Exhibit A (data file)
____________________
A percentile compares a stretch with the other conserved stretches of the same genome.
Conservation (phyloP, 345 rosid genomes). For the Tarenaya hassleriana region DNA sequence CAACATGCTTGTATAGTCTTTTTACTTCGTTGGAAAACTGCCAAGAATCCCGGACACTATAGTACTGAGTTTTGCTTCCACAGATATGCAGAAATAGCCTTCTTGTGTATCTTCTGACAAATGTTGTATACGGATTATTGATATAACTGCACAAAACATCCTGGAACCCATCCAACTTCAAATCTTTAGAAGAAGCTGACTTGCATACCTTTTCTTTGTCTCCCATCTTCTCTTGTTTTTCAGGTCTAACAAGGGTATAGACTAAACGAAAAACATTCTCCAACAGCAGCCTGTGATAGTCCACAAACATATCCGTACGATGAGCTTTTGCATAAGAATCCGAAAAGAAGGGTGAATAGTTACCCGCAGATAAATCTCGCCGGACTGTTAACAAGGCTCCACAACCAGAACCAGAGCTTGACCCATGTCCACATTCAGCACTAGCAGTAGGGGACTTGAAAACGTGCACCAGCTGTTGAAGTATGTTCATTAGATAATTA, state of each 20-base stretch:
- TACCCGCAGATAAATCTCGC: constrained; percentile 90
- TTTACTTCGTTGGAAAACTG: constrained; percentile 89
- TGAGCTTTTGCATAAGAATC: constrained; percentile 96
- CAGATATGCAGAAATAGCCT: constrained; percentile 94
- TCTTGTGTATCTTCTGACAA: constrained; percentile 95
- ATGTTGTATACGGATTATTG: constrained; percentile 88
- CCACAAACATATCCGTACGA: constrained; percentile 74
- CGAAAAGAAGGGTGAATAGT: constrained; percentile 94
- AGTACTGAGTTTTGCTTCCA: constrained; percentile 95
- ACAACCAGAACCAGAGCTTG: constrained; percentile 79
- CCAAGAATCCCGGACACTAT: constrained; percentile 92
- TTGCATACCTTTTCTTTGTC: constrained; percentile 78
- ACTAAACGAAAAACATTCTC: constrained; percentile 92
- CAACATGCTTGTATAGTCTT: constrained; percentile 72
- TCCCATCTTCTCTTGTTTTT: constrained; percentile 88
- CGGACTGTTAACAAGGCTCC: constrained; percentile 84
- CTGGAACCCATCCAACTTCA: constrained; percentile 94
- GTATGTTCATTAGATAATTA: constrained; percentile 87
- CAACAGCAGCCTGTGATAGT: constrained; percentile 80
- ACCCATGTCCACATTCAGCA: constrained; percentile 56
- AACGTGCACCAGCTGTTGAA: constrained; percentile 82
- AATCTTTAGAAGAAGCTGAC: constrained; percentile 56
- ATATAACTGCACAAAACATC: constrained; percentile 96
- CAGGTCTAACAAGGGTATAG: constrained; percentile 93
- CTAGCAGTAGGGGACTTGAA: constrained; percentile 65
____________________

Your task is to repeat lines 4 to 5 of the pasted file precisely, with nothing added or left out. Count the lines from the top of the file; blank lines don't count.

- TTTACTTCGTTGGAAAACTG: constrained; percentile 89
- TGAGCTTTTGCATAAGAATC: constrained; percentile 96